On PAs (UNEP/CBD/SBSTTA/14/L.6), CHINA, with IRAN and ETHIOPIA, opposed by BELGIUM and the UK, requested urging developed country parties and GEF, among others, to fully implement COP decision IX/18 B (options for mobilizing financial resources for implementing the programme of work) to provide adequate, predictable and timely financial support to developing country parties to enable full implementation of the programme of work. This and another option “inviting GEF” remained in brackets. BELGIUM, with PERU and ECUADOR, requested re-inserting language on the inclusion of the role of PAs in implementing the objectives of the Rio Conventions in a possible joint work programme, which was bracketed.

On marine and coastal biodiversity (UNEP/CBD/SBSTTA/14/L.8), AUSTRALIA, opposed by COSTA RICA, favored precautionary approach to precautionary principle. CHINA, supported by BELGIUM, PORTUGAL and ARGENTINA, proposed emphasizing that the process of identifying EBSAs beyond national jurisdiction is understood to be separate from the processes of deciding on policy and management responses. TURKEY requested bracketing this. BRAZIL suggested, and delegates agreed, to remove brackets from three paragraphs concerning, inter alia, a CBD global inventory of EBSAs in ABNJ. SPAIN, supported by BELGIUM, SWEDEN and COLOMBIA, and opposed by JAPAN, proposed re-introducing a request to the Executive Secretary to synthesize scientific information on the impact of the exploitation of krill on marine and coastal biodiversity. CHINA, supported by PORTUGAL, proposed to replace language on protecting EBSAs in ABNJ, including the establishment of MPAs and representative MPA networks, by language encouraging application of EIAs and SEAs, which was bracketed.

On biodiversity and climate change (UNEP/CBD/SBSTTA/14/L.9), delegates double-bracketed three paragraphs on funding.  The UK proposed bracketing a paragraph on enhancing REDD benefits for forest-dwelling indigenous and local communities, expressing concern about ongoing negotiations.


Leaving the UN Gigiri Complex for a well-deserved weekend break, some delegates commented that brackets may not necessarily be a bad omen. With the fine line between technical/scientific advice and policy guidance being difficult to draw, a limited number of significant brackets could be useful in sketching out well-defined choices for the COP to make. Postponing decision-time until Nagoya may also help better address the substance of the climate change-related negotiations, as more clarity on REDD may emerge from the intervening negotiations under the UNFCCC. While some considered that more time is also needed for building a solid joint work programme among the Rio Conventions, others observed that "timeliness is of the essence," with the Prep-com I for Rio+20 set to open in New York and the global institutional framework for sustainable development likely to be in the spotlight.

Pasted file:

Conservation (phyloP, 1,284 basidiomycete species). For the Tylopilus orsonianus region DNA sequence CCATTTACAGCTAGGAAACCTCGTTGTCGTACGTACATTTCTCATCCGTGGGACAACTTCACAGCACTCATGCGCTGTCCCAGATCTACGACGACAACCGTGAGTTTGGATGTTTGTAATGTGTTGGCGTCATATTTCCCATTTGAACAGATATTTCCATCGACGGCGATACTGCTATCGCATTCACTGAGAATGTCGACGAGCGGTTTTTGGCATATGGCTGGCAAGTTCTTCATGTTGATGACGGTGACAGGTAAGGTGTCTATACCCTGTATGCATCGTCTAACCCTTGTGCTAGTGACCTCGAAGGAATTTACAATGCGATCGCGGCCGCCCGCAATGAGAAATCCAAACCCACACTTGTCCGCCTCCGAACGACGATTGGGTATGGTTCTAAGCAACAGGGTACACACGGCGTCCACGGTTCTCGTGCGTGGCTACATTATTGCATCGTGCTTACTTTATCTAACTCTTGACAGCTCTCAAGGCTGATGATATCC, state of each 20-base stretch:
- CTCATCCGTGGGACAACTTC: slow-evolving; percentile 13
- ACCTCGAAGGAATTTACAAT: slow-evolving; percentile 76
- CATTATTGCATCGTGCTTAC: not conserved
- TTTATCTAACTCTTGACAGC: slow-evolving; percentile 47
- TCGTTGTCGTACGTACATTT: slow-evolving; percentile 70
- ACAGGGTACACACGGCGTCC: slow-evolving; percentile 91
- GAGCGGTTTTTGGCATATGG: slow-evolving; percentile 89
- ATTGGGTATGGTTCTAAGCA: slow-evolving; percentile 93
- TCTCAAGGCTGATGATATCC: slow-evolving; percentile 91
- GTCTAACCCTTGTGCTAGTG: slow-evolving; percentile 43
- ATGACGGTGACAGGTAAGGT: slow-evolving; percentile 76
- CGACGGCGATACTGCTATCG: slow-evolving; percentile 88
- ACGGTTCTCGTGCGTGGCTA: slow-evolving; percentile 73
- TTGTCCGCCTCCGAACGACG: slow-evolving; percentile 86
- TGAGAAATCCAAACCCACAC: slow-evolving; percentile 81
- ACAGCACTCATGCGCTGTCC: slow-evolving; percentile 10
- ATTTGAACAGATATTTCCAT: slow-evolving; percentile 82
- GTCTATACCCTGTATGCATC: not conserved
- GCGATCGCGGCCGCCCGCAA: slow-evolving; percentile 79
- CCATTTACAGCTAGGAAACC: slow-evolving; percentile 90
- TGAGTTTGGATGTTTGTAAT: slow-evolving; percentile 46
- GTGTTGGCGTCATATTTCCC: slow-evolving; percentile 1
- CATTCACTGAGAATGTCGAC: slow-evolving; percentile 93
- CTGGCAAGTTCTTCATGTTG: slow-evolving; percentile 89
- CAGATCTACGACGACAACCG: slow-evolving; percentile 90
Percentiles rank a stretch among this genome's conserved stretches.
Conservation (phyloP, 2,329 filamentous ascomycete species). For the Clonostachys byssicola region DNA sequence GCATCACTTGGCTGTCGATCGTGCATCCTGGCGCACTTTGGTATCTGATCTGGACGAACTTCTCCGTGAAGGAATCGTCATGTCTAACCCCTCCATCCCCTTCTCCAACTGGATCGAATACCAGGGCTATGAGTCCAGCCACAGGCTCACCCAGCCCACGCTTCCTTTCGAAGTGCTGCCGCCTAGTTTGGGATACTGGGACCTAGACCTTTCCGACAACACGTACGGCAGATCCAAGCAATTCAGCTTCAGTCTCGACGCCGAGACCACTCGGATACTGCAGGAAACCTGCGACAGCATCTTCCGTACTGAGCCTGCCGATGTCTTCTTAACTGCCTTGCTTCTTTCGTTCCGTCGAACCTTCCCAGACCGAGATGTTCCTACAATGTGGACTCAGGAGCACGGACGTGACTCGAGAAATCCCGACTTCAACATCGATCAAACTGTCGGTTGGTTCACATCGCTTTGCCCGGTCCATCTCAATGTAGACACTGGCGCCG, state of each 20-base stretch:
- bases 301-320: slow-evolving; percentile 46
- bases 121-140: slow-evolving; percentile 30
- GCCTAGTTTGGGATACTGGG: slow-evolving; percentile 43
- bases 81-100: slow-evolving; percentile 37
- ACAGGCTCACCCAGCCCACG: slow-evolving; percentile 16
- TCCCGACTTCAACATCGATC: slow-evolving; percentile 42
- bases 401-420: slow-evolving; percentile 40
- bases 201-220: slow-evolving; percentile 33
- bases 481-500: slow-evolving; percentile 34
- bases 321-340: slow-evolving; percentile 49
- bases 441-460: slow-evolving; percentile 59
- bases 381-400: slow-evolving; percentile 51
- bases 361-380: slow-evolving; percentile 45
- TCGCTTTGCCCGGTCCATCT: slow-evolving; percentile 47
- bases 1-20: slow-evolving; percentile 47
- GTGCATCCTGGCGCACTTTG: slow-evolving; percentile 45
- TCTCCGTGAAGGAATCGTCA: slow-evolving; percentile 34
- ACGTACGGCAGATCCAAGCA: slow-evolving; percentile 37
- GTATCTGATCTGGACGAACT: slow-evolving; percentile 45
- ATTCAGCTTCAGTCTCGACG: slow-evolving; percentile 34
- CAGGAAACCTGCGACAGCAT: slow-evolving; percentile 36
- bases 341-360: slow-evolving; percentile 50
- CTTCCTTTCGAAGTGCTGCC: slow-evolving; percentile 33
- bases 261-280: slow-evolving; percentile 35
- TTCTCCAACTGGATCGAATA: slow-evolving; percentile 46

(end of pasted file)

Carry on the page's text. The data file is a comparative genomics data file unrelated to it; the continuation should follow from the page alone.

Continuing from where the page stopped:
This issue of the Earth Negotiations Bulletin © <enb@iisd.org> is written and edited by Asheline Appleton, Johannes Gnann, Elisa Morgera, Ph.D., Anne Roemer-Mahler, Ph.D., and Tanya Rosen. The Digital Editor is Tallash Kantai. The Editor is Pamela S. Chasek, Ph.D. <pam@iisd.org>. The Director of IISD Reporting Services is Langston James “Kimo” Goree VI <kimo@iisd.org>. The Sustaining Donors of the Bulletin are the United Kingdom (through the Department for International Development – DFID), the Government of the United States of America (through the Department of State Bureau of Oceans and International Environmental and Scientific Affairs), the Government of Canada (through CIDA), the Danish Ministry of Foreign Affairs, the German Federal Ministry for Economic Cooperation and Development (BMZ), the German Federal Ministry for the Environment, Nature Conservation and Nuclear Safety (BMU), the Netherlands Ministry of Foreign Affairs, the European Commission (DG-ENV), and the Italian Ministry for the Environment, Land and Sea. General Support for the Bulletin during 2010 is provided by the Government of Australia, the Austrian Federal Ministry of Agriculture, Forestry, Environment and Water Management, the Ministry of Environment of Sweden, the New Zealand Ministry of Foreign Affairs and Trade, SWAN International, Swiss Federal Office for the Environment (FOEN), the Finnish Ministry for Foreign Affairs, the Japanese Ministry of Environment (through the Institute for Global Environmental Strategies - IGES), the Japanese Ministry of Economy, Trade and Industry (through the Global Industrial and Social Progress Research Institute - GISPRI), the Government of Iceland, the United Nations Environment Programme (UNEP), and the World Bank. Funding for translation of the Bulletin into French has been provided by the Government of France, the Belgium Walloon Region, the Province of Québec, and the International Organization of the Francophone (OIF and IEPF). Funding for translation of the Bulletin into Spanish has been provided by the Spanish Ministry of the Environment and Rural and Marine Affairs. The opinions expressed in the Bulletin are those of the authors and do not necessarily reflect the views of IISD or other donors. Excerpts from the Bulletin may be used in non-commercial publications with appropriate academic citation. For information on the Bulletin, including requests to provide reporting services, contact the Director of IISD Reporting Services at <kimo@iisd.org>, +1-646-536-7556 or 300 East 56th St., 11A, New York, New York 10022, USA. The ENB team at SBSTTA 14 can be contacted by e-mail at <elisa@iisd.org>.